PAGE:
Exploring the Different Types of Pilates

Everyone has been there-one minute you’re sitting peacefully, the next a sneeze has somehow caused you excruciating back pain. If you’re living a sedentary lifestyle, then your risk of injuries like this is high. Thankfully, you can turn things around by engaging in a regular exercise regimen, like pilates.

Pilates is a powerful way for people to improve their core strength, balance, and flexibility. If this sounds like something you’d like to add to your life, you still have one decision to make, which kind of pilates will you explore? Read on to learn about the different types of pilates!

Classical Pilates

Classical pilates is the original form of the practice created by Joseph Pilates in the 1920s. Every classical pilates class takes you through a specific series of exercises focusing on the six principles:

  • breath
  • precision
  • flow
  • concentration
  • centering
  • relaxation

Your instructor leads you through these specific exercises in a flow. They may be floor-based exercises, or you may do them on different types of apparatus.

Reformer Pilates

When you think of pilates, you probably think of reformer pilates first. These exercises are performed on a moving bed-like platform known as a reformer bed. Joseph Pilates developed this method during World War 1 to help injured soldiers complete resistance exercises from their beds.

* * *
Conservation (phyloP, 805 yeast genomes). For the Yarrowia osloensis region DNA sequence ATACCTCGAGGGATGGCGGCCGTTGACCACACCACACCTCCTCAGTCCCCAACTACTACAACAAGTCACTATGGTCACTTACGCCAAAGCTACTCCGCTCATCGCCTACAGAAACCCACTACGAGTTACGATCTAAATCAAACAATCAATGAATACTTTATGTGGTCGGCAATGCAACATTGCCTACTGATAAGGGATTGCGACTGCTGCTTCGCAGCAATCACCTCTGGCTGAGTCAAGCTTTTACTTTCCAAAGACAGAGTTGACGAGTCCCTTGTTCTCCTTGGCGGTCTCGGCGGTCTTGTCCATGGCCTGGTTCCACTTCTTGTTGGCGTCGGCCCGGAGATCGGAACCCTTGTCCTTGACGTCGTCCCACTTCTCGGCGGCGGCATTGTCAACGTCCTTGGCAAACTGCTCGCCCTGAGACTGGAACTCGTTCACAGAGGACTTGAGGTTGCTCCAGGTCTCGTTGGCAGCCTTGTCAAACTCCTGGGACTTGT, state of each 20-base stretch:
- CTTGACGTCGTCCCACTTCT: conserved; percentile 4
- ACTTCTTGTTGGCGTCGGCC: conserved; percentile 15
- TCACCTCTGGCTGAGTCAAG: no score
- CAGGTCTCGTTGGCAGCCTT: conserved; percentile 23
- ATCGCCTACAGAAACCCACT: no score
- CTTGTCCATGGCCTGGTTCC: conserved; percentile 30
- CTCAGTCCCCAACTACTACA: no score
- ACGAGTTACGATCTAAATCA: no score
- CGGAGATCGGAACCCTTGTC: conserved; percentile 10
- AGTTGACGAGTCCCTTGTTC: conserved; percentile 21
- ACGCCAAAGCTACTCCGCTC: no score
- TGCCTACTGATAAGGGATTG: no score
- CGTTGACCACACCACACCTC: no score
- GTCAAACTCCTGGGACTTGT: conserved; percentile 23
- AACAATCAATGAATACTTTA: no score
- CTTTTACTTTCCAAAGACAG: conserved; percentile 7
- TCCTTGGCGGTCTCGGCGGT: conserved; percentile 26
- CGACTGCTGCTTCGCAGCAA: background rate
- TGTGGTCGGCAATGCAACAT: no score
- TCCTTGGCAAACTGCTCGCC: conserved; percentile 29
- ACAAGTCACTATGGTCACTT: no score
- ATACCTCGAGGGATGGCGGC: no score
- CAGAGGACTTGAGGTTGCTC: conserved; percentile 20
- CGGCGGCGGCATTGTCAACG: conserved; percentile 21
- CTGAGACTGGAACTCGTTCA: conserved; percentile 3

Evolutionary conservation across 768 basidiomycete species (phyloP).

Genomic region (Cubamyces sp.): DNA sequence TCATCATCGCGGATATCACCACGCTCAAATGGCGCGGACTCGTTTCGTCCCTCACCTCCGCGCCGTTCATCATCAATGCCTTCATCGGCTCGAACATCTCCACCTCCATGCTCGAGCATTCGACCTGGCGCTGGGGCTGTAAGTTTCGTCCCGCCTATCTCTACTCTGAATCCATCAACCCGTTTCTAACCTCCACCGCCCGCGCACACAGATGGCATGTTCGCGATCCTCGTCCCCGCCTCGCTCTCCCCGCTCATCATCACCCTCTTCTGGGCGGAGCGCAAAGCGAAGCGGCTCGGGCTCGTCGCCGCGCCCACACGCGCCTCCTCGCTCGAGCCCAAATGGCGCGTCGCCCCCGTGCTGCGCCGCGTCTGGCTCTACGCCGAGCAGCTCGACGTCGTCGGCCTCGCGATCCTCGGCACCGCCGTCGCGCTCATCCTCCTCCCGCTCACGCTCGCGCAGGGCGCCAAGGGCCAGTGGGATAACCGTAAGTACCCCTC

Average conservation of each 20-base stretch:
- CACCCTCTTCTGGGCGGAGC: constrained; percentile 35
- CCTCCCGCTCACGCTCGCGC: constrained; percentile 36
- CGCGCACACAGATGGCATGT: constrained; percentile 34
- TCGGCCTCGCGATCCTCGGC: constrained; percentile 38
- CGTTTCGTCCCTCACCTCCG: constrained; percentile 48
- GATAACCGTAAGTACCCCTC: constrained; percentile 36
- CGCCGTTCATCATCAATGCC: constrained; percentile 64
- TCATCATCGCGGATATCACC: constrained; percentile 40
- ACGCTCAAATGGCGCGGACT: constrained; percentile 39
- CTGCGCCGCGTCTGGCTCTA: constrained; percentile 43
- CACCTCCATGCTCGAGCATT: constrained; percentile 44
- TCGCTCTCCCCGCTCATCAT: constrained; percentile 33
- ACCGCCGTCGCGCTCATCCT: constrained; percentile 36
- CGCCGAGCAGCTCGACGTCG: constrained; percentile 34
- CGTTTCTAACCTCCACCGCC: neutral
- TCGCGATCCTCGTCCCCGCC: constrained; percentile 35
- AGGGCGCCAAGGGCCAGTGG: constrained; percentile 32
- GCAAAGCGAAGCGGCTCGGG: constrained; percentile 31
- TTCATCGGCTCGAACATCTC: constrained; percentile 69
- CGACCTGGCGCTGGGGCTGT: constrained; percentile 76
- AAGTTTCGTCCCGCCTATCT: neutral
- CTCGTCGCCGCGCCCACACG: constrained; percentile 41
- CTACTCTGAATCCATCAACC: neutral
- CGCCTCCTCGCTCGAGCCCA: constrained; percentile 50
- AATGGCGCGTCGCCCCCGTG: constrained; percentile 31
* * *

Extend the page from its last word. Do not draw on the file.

Reformer pilates takes classical pilates and adds resistance to it from the reformer bed. This helps practitioners lengthen their spine, muscles, and joints. As a result, they create more strength and flexibility. This is definitely one to try!

Clinical Pilates

If you’re contemplating pilates for hip pain, then clinical pilates may be a good starting point. Clinical pilates takes things back to the basics for people who have recently undergone surgery or have been injured. Unlike classical pilates, clinical allows for modifications and variations based on an individual’s injuries and strength training needs.

Expect your clinical pilates experience to be one-on-one with an expert or in a very small group. As you progress, your instructor will continue to augment your exercises based on your needs and to avoid re-injury.

Contemporary Pilates

If you don’t like to stick to rigid programs, then contemporary pilates may be more your style. This form takes classical pilates and adapts it to include different types of movements and exercises. Instructors leave room for modification of the exercises based on their client’s needs.

Expect these classes to be more upbeat and include different types of strength training equipment like weights and pilates balls.

Which of These Types of Pilates Will You Try?

There are many different types of pilates out there for people who want to improve their strength and flexibility. Determining which type suits you best may take some exploration, but what’s not to love about that? With a little experimentation, you’ll be on your way to living a healthier, happier life (mostly) free from surprise muscle strains!

Finding and sticking to an exercise regimen is hard work! Make sure you have one of the web’s best health news websites in your toolbox to support you. Check out the rest of our blog for everything you need to help you optimize your health!

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